Hyun and Myeong-Suk

Hyun Sang Choe was born on October 17, 1922 in a small village in Korea to Seo-Joon and Young Nari.  Hyun was their only child, and when he was just a baby, Seo-Joon died.  Young never married again and lived alone with Hyun.

Hyun went to school until about the seventh grade and then quit.  Right at about that time, Hyun says that many people from the northern part of Korea were moving south and beginning to occupy towns and villages there, taking over everything.  People living in these villages began to be afraid and started crossing the new “border” at night in an attempt to flee even farther south, many of them fearing that a war was imminent.

Hyun became convinced that he and his mother should flee as well and began to try to convince her.  She refused, however, as so many other people from her generation who refused to leave their homes and property and town.  Hyun begged her, saying that bad people and a war were coming, but she remained obstinate.

So one night, he made the decision to go without her.  He never saw her again.  After the war, the border really was sealed, and no calls, mail or visitors were ever allowed back in.  Hyun says that he sometimes went and stood at the border where he could look across and see his old town, but he never saw his mother again.

Permanently in the South now, Hyun became a ginseng farmer and eventually went to a “matchmaker” to find a wife.  The matchmaker set him up with a young woman by the name of Myeong-Suk Kim, and they married right away.  Together they had six girls and one boy.  While giving birth to their seventh child, Myeong died.

Hyun grieved for Myeong for two years before he married again.  His new wife’s name was Seong Park, and they did not have any children together.  Hyun and Seong travelled extensively around Korea and seemed to be genuinely in love.  Hyun’s hobbies were singing, movies, chess and reading.  The two of them were apparently quite content, Hyun still working as a ginseng farmer until 1985, when his oldest daughter, Ji-Yoo, urged them to move to the United States so that Hyun could be closer to his children and grandchildren.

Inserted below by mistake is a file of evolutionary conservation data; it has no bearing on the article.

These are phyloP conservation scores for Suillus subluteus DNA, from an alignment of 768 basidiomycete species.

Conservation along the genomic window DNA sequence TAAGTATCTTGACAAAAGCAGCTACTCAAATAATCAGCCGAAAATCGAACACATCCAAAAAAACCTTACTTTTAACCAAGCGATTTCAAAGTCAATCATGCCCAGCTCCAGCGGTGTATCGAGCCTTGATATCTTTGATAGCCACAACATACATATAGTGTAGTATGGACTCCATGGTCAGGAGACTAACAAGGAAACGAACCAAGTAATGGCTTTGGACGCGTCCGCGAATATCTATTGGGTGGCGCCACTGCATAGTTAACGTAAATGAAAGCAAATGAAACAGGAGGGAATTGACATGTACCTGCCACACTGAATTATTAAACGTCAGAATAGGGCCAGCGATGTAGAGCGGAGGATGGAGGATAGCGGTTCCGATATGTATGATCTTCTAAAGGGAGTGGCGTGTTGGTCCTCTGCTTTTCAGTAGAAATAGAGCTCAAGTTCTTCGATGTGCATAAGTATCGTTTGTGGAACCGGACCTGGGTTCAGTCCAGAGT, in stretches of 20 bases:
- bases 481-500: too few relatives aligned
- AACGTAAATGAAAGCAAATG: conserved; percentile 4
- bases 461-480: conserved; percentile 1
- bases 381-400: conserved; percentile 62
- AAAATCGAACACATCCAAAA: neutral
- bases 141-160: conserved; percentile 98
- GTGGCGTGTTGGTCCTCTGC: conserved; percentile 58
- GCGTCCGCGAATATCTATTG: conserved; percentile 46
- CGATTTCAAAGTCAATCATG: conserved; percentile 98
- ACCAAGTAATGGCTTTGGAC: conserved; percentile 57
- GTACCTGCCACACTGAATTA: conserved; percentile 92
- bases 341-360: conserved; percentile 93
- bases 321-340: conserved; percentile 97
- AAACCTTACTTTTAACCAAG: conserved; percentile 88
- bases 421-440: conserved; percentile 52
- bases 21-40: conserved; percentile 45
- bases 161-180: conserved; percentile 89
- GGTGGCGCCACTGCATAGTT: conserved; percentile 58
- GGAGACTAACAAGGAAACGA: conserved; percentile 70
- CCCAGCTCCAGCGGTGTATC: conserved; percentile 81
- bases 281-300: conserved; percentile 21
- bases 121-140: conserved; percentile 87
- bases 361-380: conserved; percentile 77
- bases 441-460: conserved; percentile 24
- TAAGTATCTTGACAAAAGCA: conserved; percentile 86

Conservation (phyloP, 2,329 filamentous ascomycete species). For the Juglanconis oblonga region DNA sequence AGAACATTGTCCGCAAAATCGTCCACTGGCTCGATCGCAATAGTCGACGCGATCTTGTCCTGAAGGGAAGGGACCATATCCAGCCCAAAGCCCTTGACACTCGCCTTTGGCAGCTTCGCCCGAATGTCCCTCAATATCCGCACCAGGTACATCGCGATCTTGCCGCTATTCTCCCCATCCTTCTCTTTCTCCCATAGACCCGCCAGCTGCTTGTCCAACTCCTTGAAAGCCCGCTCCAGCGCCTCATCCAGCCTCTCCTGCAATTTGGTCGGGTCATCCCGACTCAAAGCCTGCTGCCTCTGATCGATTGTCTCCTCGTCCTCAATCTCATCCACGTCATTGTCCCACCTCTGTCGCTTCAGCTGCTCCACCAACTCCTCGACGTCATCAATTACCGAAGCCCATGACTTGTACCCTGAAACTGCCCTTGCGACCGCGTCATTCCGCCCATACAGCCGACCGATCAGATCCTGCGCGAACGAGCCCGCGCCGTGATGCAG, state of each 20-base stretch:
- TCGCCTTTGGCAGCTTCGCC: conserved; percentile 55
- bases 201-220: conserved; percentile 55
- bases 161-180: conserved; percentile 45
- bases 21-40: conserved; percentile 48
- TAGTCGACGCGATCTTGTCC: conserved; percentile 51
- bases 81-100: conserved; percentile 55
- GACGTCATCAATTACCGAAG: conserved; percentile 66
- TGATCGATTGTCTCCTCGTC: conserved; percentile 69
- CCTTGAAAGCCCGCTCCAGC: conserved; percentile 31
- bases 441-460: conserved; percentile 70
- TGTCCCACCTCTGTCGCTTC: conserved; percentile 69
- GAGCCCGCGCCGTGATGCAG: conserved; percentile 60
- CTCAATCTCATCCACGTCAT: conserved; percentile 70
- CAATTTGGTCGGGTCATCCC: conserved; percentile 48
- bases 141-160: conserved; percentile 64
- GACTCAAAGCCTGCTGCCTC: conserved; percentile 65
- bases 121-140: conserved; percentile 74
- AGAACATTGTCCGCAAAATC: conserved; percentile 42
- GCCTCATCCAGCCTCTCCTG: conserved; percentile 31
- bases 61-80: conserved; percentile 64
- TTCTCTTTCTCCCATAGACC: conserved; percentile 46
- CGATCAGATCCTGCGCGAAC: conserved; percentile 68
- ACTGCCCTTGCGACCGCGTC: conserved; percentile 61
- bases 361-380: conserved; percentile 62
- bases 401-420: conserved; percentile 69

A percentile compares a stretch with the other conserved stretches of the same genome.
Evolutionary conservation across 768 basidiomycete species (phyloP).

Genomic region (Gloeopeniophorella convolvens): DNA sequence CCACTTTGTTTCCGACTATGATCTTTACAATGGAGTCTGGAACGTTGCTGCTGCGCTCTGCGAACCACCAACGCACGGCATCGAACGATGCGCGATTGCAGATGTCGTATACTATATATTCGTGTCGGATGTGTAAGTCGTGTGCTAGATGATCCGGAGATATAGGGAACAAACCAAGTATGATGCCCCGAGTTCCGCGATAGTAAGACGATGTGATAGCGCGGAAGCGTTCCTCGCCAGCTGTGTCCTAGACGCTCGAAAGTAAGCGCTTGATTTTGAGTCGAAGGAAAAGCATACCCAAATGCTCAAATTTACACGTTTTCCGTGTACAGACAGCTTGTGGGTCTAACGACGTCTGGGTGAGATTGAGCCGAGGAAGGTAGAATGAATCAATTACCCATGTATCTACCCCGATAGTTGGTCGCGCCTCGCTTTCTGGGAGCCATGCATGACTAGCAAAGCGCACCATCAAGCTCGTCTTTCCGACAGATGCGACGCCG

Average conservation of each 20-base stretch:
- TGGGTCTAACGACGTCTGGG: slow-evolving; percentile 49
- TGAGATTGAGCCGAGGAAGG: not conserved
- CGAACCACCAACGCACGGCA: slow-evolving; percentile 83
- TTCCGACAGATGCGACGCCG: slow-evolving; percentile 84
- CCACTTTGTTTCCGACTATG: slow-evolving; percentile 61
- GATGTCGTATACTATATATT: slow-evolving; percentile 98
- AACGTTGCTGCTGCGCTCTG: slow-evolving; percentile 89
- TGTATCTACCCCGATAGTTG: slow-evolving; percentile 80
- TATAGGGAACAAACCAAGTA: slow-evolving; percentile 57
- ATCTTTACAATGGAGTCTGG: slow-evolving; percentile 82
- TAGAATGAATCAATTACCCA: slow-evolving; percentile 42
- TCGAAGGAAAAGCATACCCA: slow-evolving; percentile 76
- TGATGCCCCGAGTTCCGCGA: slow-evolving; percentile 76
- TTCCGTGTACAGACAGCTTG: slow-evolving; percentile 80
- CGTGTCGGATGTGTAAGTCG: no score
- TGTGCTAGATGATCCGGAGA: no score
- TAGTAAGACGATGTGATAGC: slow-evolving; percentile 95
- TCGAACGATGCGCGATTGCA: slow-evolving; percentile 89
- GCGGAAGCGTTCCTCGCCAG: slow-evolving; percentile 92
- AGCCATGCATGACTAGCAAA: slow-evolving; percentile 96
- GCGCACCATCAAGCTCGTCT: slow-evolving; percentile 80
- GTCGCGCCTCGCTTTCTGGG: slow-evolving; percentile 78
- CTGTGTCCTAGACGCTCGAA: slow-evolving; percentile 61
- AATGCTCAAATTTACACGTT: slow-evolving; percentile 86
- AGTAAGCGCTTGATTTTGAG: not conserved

Hyun took time to think about it and, after considering the fact that he was getting a bit too old to farm and that he was worried about the political climate in Korea, decided to take his daughter up on her offer.  He and Seong thus immigrated to the United States and initially lived with Ji-Yoo and her family in Philadelphia before they moved to Chicago, where four of his daughters and his son currently live.  His sixth daughter was also in Chicago for a time, but after meeting a Korean man here and marrying him, they decided to return to Korea.  Hyun rarely saw her, though, as she lived in a different part of Korea from him and Seong.

Now in Chicago, Hyun and Seong began renting an apartment on Sheridan Road and were able to manage well on their own.  They joined a Korean protestant church and met many people there.  Recently, however, Hyun suffered a stroke.  He was hospitalized for a time and was able to go back home, but he fell shortly thereafter and broke his hip.

At his doctor’s suggestion, he was admitted to a nursing home to fully recover.  Seong visits him daily, sitting with him most of the day, and many of his children and grandchildren visit, too.  Both Hyun and Seong believe that he will someday return home.  Hyun speaks very little English and is therefore not able to interact with most of the other residents.  He is a very sweet man, who seems obliging and content and willingly tells his story through an interpreter.  His favorite activity at the home so far is listening to classical music.  He does not seem depressed or anxious, especially when Seong is present.

(Originally written: July 1996)